“Then Jesus said, ‘Father, forgive them, they know not what they do.’” (Luke 23:34) In the last moments of His life, Jesus asked God the Father to forgive those who had crucified Him. If Jesus could love His enemies in the most painful part of His human life, why is it so hard for me to forgive those whose only fault is to annoy me?
What makes one an enemy of God? I would say it’s when that someone tries to prevent God’s will from occurring. The top enemies of God that come to mind are Satan and all the fallen angels. But they would be just as quick to accuse all of humanity of the same crime because we often seek to do our will rather than God’s will. And yet all the fallen angels continue to exist because God not only created them, but continues to love them. I’ve heard it said that the fire of hell is because those in hell reject God’s love and so it burns them. God IS love; if He ceased to love them, they would no longer exist. Even in their fallen state, He allows them to play a role in turning people back to Him.
If we seek to know more about the enemies of God, we only need to read the Gospels, especially the parts about the Pharisees. Time and again they put Jesus to the test, trying to “catch” Him in some offense. They were so sure of themselves and their superior knowledge of God, their resistance to Jesus is so absolute, it’s almost comical. Of course two thousand years later and voluminous reflections on the Gospel passages allow us to see how wrong they were. Yet how many times do we think we know who God is and how He works? How many times do we pass judgement on others based on our understanding of the commandments? Do we always look at things in black & white, right & wrong? Or do we look through the lenses of mercy and justice?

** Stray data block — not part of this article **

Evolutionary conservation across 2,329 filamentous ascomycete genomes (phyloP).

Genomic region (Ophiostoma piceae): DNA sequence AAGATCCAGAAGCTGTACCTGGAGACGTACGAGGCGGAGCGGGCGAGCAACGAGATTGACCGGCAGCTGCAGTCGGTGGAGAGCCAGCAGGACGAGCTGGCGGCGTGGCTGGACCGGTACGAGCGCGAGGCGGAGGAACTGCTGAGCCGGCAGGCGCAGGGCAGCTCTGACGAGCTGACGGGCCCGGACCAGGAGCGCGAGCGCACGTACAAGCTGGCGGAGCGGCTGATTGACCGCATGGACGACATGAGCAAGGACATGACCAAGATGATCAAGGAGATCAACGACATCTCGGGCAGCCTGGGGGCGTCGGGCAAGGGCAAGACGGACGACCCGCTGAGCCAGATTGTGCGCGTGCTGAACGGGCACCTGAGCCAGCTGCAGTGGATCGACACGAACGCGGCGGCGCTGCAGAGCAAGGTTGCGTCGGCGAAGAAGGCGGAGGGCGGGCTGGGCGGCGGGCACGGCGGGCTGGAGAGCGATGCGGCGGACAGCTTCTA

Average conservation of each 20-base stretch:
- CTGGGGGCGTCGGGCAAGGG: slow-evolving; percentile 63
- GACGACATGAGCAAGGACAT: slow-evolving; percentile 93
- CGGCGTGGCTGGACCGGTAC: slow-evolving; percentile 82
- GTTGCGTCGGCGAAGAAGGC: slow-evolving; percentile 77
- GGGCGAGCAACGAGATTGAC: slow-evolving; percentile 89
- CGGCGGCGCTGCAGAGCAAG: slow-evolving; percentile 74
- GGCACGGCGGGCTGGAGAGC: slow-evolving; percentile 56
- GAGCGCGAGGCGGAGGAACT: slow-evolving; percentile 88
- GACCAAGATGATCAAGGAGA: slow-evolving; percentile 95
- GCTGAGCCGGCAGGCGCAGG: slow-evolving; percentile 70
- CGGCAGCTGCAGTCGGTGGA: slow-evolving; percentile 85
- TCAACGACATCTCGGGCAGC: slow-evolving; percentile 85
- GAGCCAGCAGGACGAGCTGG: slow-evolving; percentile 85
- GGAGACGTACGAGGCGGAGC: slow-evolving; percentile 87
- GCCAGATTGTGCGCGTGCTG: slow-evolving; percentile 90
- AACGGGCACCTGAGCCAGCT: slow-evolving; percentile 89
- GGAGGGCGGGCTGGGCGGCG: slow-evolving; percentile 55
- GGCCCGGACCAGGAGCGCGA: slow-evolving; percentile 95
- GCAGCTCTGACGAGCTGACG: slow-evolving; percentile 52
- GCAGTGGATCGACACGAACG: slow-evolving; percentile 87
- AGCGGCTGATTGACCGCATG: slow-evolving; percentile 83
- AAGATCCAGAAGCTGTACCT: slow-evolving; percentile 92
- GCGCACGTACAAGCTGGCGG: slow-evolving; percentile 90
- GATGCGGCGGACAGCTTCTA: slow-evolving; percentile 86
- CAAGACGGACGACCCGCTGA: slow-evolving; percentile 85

Jesus sets the bar very high for us to forgive those who we see as our enemies. However, He also gives us a method to use: ask for God the Father’s help. We cannot forgive others all on our own, we’re only human. But each time we pick up the thought of how we have been wronged, we can ask God to help us forgive the individuals responsible. It’s not easy, but then again, we may not be aware of just how many times others have prayed for our forgiveness when we have wronged them. We can’t expect God and others to forgive us unless we seek to forgive those who have hurt us.
In these last days of Holy Week, let us ask God for help in purging the grudges, hurt feelings, and all other annoyances — both superficial and serious, from our hearts and minds. It may not happen in an instant, but if we could lessen our anger against our enemies, we may find a little more peace and joy the Easter season brings.